I build my own custom battery powered Raspberry Pi cyberdeck. I was inspired by many posts on r/cyberDeck. Nearphuture's Minimalist Cyberdeck was especially interesting due to the screen mount, which uses the official Raspberry Pi screen. (Yay! No custom bezel necessary!)

I wanted my cyberdeck to mimic the Commodore 64's computer inside the keyboard design, so after lots of searching, I found this. I wanted the whole thing to run from a battery, so I gutted a USB phone backup battery, added a smaller, more robust charger circuit, a 3.7 volt to 5 volt booster, and a 3.3 volt converter to run the keyboard. The Vilros case is actually a wireless keyboard mounted in an injection molded case and normally requires 2 AAA batteries, which are 1.5 volts each. I thought simply connecting the 3.7 volt battery pack to the keyboard was a bit too much power and I didn't want to burn up the only keyboard that fit this case. So that is why I have both the 5 volt and 3.3 volt converters.

Mounting the screen to the case was tricky. There was barely enough space to drill the holes in the case. Then there was the problem of mounting the nuts for the bolts to screw into. Home Depot doesn't sell thermo-set threaded inserts, however one of their employees had an awesome idea: use a barbecue skewer wrapped in tape to align the nut to the hole I drilled while the epoxy sets. It worked wonders!

I added a panel mount USB extension to go between the case and the circuit board and a button activated voltage readout for the battery pack.

It turns out the Raspberry Pi is power hungry! It kept flashing the lightning bolt meaning under voltage, but when I tested the circuit, it was putting out a constant 5 volts just like it should, so I disabled the lightning bolt icon in the software (firmware?). For all its appetite for power, the Raspberry Pi delivers lackluster performance. It still struggles to play YouTube videos on a good day. So sadly, this project is no daily driver, but it functions well as a minimal coding platform and proof of concept.

Modifications to System Files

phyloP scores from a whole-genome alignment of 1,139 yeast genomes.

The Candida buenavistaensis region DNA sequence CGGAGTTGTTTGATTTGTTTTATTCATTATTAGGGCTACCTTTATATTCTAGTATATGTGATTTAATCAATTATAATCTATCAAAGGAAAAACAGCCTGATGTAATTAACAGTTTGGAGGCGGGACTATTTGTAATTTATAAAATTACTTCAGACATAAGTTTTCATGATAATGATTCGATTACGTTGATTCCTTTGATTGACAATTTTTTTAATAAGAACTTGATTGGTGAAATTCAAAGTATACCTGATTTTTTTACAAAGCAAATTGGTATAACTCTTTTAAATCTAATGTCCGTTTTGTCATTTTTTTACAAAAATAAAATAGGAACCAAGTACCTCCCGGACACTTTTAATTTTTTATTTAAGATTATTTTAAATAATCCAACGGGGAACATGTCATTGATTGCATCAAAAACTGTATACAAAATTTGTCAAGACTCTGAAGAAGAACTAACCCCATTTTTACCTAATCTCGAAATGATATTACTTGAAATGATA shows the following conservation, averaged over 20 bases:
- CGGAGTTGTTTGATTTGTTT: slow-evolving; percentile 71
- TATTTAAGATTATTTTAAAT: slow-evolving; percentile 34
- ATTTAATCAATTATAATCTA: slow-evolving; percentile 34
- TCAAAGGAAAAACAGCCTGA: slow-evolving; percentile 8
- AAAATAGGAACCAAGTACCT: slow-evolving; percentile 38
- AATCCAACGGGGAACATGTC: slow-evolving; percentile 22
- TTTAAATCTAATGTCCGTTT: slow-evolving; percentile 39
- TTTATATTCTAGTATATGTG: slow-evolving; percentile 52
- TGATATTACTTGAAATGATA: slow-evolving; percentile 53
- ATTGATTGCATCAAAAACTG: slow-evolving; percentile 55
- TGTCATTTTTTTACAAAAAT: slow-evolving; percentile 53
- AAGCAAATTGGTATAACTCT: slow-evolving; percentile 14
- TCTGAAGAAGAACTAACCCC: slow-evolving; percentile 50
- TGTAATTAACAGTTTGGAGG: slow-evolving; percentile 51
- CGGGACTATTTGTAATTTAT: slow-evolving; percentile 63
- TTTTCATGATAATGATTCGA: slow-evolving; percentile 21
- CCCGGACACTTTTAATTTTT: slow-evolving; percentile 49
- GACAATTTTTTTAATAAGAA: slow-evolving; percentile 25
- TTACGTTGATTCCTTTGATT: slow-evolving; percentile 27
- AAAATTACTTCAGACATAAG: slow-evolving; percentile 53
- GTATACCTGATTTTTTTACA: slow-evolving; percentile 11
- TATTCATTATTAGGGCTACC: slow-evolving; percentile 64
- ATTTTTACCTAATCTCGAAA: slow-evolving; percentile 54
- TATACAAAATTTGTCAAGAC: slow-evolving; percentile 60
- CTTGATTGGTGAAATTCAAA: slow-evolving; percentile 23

Installed figlet

figlet -f cybermedium Cyberdeck >> /etc/issue

** Also found that all backslashes "\" needed to be doubled because the script that runs uses them for special functions

Explanation: Displays custom ASCII art at login prompt

Modifications to /etc/update-motd.d/10-uname

#uname -snrvm

Explanation: Supresses kernel name, network node hostname, kernel release, kernel version, machine hardware name at startup

Modifications to /boot/cmdline.txt

... console=tty3 loglevel=3 ... quiet logo.nologo

Explanation: console=tty3 = redirects boot text to tty3 instead of the default visible tty1
loglevel=3 = disable non-critical kernel log messages
quiet = sets the default kernel log level to KERN_WARNING which supresses all but very serious log messages during boot
logo.nologo = removes raspberries from top of screen

Disabled text based low voltage warnings:

Added logging.conf to /etc/sysctl.d

kernel.printk= 2 4 1 7

Explanation: The numbers indicate the severity of the messages displayed based on context in this order: Current, Default, Minimum, Boot Time
The numbers represennt the severity of the message displayed:
0 - emergency
1 - alert
2 - critical
3 - error
4 - warning
5 - notice
6 - informational
7 - debug

The temperature warning text message was 4: warning and I set the message notification level one lower to supress it.

Modifications to /etc/motd:

Explanation: Removed all text

Modifications to /etc/pam.d/login:

# session optional

Explanation: Clean up the login prompts

Changed the default username from pi to neamerjell:

Enable root password:

sudo passwd root

Login as root then:

usermod -l neamerjell pi
usermod -m -d /home/neamerjell neamerjell

Logout of root, login to neamerjell and change the password:


Changed the terminal font size:

sudo dpkg-reconfigure console-setup

Selected the 12x24 font sie and Terminus font.

Modificaitons to /boot/config.txt:

# Actual text of config.txt:

# See /boot/overlays/README for all available options

initramfs initramfs-linux.img followkernel


# Disable rainbow splash screen

# Disable bluetooth to save power

# Under-clock CPU to save power

# Overclock SD Card from 50 to 100 Mhz
# dtoverlay=sdtweak,overclock_50=100 #--disabled to save power

# Avoid low power warnings

# Remove boot delay